What You Need To Do To Be Your Own Home Energy Inspector

What You Need To Do To Be Your Own Home Energy Inspector

The biggest source of wasted energy in and around your home is almost certainly associated with heating and cooling. Independent advisors agree that your HVAC system is the largest energy hog, yet few of us pay any real attention to ways to mitigate these costs.

While it would be nice to get an independent home energy Inspector to come and have a look at your property, sometimes it is not practical to do so. If the service is offered by your local utility company, you might want to consider using it. However, you could be quite a diligent inspector yourself if you pay attention to a few specific areas.

The first job is to locate any leaks. Did you know that you can save as much as 30% of your HVAC costs per year if you do so and you also won’t have to worry about being in a draft whenever you want to sit down and watch a movie. Once you have found all the problem areas you can prioritize them if you’re not able to tackle them altogether.

When you take on the role of home energy inspector, here are some of the first suspect areas. Look around the baseboards or around flooring to see if there are any gaps. Also, look up to see if there are any gaps where walls meet the ceiling.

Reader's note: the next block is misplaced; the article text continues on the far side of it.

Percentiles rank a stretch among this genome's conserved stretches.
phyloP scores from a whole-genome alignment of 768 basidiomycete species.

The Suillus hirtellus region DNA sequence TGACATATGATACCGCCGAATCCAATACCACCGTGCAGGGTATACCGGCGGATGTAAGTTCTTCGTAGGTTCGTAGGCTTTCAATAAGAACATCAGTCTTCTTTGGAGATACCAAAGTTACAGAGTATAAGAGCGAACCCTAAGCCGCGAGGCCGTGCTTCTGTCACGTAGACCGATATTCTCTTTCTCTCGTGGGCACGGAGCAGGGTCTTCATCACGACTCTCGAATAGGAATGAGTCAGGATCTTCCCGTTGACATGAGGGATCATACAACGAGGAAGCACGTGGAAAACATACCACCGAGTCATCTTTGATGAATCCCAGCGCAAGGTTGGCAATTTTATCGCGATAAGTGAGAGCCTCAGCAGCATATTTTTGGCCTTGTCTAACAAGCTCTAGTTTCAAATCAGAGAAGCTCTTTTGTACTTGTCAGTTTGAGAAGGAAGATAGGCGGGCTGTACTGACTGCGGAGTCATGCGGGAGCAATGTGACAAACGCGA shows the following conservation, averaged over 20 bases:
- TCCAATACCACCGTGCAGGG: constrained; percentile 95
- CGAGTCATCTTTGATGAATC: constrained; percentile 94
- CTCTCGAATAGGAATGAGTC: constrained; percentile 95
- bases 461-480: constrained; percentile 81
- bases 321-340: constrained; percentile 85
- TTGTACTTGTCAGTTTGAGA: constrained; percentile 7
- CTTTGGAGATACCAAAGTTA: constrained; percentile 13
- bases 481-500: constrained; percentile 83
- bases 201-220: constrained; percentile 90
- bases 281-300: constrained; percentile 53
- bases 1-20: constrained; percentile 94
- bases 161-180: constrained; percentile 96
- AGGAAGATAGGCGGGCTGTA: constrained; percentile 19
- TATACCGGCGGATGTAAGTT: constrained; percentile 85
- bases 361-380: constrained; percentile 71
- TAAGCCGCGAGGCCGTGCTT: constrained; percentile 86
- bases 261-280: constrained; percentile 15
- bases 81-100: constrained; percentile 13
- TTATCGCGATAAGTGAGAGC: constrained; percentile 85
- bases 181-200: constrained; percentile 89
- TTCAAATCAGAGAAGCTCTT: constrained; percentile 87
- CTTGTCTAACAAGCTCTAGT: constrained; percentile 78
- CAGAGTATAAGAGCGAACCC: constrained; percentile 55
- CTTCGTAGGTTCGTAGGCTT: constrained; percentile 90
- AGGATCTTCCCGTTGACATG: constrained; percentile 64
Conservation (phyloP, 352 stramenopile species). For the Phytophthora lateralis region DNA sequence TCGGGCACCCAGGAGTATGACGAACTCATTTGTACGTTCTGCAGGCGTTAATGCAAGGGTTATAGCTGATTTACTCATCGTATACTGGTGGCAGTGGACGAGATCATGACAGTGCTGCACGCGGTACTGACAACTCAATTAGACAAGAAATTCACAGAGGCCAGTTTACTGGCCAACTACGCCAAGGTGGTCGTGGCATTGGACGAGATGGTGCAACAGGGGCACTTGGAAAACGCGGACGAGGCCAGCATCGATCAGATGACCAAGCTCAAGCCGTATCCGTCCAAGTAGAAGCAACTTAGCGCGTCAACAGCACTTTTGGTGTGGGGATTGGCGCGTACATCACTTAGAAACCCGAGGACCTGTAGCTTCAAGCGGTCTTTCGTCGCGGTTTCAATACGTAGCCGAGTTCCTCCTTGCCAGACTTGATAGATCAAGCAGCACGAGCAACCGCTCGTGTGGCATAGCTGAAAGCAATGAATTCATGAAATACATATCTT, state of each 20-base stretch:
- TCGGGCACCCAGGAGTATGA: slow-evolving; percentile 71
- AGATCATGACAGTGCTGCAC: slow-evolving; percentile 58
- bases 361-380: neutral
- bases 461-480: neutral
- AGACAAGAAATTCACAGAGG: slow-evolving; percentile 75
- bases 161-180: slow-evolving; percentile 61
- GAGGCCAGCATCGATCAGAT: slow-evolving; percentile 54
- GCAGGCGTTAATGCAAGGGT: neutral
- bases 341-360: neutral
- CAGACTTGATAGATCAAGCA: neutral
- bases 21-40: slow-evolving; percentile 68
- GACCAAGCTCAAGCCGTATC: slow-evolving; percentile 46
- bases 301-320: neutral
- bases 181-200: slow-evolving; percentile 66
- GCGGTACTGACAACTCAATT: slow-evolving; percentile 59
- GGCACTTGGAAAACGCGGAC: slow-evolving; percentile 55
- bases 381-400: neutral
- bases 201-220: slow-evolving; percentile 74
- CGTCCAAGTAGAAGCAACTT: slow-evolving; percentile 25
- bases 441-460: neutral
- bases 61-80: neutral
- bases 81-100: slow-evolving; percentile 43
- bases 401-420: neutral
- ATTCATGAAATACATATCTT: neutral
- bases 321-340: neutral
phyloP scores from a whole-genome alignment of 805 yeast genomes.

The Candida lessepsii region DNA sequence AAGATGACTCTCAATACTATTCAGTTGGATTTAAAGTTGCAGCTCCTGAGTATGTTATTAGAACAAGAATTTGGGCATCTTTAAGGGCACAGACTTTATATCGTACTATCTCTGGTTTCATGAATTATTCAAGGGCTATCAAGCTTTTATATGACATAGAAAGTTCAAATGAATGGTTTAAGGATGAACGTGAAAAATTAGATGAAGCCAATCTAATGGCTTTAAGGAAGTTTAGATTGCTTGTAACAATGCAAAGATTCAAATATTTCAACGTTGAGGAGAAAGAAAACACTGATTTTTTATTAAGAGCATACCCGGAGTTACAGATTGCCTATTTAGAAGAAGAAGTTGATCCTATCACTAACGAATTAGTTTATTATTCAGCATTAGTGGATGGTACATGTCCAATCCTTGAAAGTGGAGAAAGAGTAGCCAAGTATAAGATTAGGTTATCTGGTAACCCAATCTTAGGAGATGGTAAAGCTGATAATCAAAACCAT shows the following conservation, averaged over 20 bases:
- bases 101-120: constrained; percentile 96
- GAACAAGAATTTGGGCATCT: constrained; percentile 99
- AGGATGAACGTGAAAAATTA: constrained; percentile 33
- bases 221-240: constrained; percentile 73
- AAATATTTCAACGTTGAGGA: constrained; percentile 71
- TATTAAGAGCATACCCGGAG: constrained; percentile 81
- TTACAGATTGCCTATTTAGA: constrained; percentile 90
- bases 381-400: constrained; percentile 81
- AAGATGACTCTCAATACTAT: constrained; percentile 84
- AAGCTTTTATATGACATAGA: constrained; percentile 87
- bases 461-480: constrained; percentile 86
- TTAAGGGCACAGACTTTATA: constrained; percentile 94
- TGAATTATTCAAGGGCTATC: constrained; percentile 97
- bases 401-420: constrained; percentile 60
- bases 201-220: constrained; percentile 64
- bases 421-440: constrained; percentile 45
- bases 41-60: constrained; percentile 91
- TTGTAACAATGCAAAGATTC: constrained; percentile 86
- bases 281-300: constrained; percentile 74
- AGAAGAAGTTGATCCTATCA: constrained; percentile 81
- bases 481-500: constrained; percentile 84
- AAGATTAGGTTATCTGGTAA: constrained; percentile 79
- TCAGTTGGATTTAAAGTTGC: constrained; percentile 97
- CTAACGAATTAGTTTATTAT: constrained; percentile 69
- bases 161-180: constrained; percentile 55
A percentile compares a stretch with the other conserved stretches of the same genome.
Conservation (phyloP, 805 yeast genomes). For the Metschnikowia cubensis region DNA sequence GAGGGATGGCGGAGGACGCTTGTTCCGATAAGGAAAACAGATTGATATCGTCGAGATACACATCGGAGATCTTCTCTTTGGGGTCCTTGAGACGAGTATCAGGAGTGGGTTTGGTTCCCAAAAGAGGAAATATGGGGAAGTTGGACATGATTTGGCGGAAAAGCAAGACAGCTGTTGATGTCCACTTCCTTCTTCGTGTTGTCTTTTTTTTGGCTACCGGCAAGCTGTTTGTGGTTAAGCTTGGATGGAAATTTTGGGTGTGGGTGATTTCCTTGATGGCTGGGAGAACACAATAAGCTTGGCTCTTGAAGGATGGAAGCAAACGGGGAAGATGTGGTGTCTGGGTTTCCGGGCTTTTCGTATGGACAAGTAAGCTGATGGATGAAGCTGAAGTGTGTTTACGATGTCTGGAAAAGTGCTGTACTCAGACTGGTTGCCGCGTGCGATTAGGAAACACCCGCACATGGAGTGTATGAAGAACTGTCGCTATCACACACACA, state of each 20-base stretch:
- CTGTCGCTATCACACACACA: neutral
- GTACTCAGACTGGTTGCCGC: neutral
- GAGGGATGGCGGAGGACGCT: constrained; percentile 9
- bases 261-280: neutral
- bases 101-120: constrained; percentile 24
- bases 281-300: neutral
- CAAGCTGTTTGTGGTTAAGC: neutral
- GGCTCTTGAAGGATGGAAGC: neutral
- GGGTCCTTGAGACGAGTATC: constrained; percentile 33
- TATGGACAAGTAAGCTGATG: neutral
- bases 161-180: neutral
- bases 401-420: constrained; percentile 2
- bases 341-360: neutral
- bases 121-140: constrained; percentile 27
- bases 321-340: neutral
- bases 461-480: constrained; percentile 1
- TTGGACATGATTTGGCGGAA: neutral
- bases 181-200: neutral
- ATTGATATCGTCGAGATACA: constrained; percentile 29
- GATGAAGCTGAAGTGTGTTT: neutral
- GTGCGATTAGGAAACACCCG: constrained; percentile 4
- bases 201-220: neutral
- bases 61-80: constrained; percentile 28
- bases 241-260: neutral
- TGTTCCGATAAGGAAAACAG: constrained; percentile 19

You also need to look at a variety of not so obvious sources when you’re looking for potential air leaks. For example, wherever you see switches or electrical outlets, remember that there is a hole behind which leads to an area that is not conditioned by air and consequently can be a significant cause of a draft.

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If you have an attic, are all the hatches secure? If you have a fireplace, are the dampers closed when not in use. You would be amazed how much money you can waste before you know it, or before you realize that there is a significant issue.

The list is quite extensive when it comes to places where air could leak. Wherever wires go from one room to another or pipes go through walls, or where the foundation is simply not sealed properly.

When you have completed your role as a home energy inspector you will need to prioritize your problems. Some of them can be taken care of fairly readily, by caulking for example, but if you have significant problems around doors and windows you might want to consider using a purpose made draft stopper. These are made to fit into any particular area and are highly cost-effective.